Perry Initiative Helping Change the Face of Orthopaedics

By Amy Widner

Faces that – unlike the trend for most of orthopaedic surgery and engineering disciplines – are female.

Twenty-five female high school students from Arkansas took part in a daylong, hands-on introduction to orthopaedics and engineering Dec. 9 as part of the Perry Outreach Program, held in UAMS’ Jackson T. Stephens Spine & Neurosciences Institute.

Professor with two students

Ruth Thomas, M.D., an orthopaedic foot specialist at UAMS, leads two of the students through one of the hands-on exercises. A total of 25 girls participated.

“It’s rewarding to see the girls come in at the beginning of the day, anxious as they try things, and to see them by the end of the day, when they grab the drill and just do it, with total confidence and problem solving — that is so powerful,” said Theresa Wyrick, M.D., a UAMS orthopaedic hand specialist.

The program is organized by the Perry Initiative, a national nonprofit that aims to increase the number of women in orthopaedics and engineering through programs with students in high school, college and medical school. This was UAMS’ seventh year to partner with the Perry Initiative for the program, which in some years also includes medical students.

Student with bones

A student examines her work after completing an exercise to reconstruct a torn knee ligament.

Wyrick, who is also vice chair of the orthopaedic surgery and an associate professor in the College of Medicine’s Department of Orthopaedic Surgery, spoke in the morning to the students about work-life balance. Erin Mannen, Ph.D., director of orthopaedic research at UAMS and an assistant professor in the College of Medicine, spoke about her work engineering new methods for treating hip dysplasia. Kasa Cooper, an orthopaedic surgery resident, talked about the process of getting into medical school.

“Engineering and orthopaedics work hand-in-hand, because a lot of the innovations in orthopaedics come from engineering approaches to problem-solving,” said Ruth Thomas, M.D., an orthopaedic foot specialist, professor in the College of Medicine and director of UAMS’ Center for Foot and Ankle Surgery. “We need women to be contributing to medical advancement in these areas. For example, Dr. Mannen’s work in hip dysplasia may allow a baby to be treated for hip dysplasia while being carried close to mom. Women are needed in these fields for the betterment of our world.”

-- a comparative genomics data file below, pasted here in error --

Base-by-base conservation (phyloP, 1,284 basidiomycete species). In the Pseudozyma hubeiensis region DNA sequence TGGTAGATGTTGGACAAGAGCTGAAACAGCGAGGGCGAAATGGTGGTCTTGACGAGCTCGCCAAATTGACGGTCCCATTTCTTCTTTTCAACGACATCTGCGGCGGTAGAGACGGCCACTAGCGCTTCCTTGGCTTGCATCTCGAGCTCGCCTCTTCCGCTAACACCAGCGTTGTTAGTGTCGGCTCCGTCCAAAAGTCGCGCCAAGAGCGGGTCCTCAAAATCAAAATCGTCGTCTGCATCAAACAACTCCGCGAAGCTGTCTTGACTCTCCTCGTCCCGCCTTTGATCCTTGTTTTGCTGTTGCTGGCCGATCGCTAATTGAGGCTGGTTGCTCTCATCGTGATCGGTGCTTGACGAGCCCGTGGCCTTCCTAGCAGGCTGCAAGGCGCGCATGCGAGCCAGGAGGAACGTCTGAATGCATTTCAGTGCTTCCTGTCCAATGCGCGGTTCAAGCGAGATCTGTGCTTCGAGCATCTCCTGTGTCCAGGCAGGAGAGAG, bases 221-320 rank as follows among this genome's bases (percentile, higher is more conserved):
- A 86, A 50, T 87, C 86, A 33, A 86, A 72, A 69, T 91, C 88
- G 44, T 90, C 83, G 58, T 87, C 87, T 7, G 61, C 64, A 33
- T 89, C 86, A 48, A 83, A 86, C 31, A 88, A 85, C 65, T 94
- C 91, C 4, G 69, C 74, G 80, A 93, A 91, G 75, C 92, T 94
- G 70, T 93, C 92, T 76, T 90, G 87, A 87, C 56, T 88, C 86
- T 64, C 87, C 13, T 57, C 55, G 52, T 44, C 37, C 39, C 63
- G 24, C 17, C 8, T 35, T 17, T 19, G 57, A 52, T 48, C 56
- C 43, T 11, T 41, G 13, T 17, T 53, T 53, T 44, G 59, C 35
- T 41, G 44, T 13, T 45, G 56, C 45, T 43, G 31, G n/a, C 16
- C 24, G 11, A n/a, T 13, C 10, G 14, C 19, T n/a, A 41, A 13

Professor with students

Theresa Wyrick, M.D., a UAMS orthopaedic hand specialist, explains an activity to repair a torn rotator cuff.

In the afternoon, Wyrick, Thomas, staff from the Perry Initiative and other women with an interest in orthopaedics from UAMS and across central Arkansas led the students through hands-on modules that included casting, suturing (on pigs feet), breaking a bone and repairing it (external fixation), reconstructing a torn knee ligament, repairing a rotator cuff and inserting an intramedullary nail. They worked with “bones” made of compressed sawdust that mimic the density and feel of real human bones.

While medicine in general has not always welcomed women, orthopaedics in particular has been slow to open up. Only 6 percent of fully accredited practicing orthopaedic surgeons in the United States are women.

Thomas was the only female in her residency group and spent much of her early career alone as well.

Students with drill

Only 6 percent of fully accredited practicing orthopaedic surgeons in the United States are women. The Perry Initiative hopes to ‘change the face’ of orthopaedics and engineering.

“I definitely think programs like these are making a difference,” Thomas said. “Both ortho and engineering are now wide-open fields for women, when that wasn’t always the case.”

UAMS is proud to be a part of this trend, not only by partnerships with organizations like the Perry Initiative, but by having a Department of Orthopaedic Surgery with a robust representation of females.

“The whole purpose is to show these girls that they can do it, that engineering and orthopaedics are fun,” Thomas said.

Wyrick said it feels special to her just to get the experience of participating.

“At the end of the day, it’s about empowering the girls to do what they want to do. Go out and do it,” Wyrick said. “This is what an orthopaedic surgeon looks like. We all look like orthopaedic surgeons now.”

Medtronic Inc., a global medical device company, provided a $5,000 sponsorship for the program. The UAMS Graduate School provided lunch for the participants.